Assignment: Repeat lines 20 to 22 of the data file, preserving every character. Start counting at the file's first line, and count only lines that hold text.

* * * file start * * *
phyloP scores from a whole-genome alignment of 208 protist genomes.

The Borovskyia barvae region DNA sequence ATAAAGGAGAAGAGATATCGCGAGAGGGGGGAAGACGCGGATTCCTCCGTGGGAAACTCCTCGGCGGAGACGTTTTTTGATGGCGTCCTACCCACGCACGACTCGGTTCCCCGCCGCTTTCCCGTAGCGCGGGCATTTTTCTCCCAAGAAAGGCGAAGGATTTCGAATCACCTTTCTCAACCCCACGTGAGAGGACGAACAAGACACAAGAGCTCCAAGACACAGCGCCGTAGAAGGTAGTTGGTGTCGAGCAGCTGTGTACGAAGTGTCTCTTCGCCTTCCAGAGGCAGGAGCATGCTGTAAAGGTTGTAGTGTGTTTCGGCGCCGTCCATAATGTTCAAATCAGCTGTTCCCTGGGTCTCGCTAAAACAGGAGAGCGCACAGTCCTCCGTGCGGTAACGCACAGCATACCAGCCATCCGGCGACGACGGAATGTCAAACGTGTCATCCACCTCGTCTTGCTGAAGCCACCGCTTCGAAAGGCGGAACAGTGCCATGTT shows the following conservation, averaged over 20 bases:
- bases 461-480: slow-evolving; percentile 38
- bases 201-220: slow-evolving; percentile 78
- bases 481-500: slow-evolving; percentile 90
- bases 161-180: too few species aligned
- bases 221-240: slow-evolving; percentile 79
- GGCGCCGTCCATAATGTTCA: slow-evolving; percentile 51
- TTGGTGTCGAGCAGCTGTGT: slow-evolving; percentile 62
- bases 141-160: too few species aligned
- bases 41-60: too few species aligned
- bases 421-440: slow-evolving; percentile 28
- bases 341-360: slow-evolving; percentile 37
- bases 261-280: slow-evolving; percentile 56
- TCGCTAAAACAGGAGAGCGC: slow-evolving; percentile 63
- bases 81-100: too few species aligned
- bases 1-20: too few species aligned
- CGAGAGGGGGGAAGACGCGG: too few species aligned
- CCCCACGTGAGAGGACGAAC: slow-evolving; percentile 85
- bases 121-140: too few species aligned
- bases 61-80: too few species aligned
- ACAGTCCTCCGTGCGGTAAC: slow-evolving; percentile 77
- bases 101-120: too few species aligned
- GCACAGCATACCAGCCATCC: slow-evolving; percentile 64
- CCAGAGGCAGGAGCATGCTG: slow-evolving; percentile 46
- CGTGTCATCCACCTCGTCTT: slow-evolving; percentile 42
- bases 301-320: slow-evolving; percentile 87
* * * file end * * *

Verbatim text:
- bases 121-140: too few species aligned
- bases 61-80: too few species aligned
- ACAGTCCTCCGTGCGGTAAC: slow-evolving; percentile 77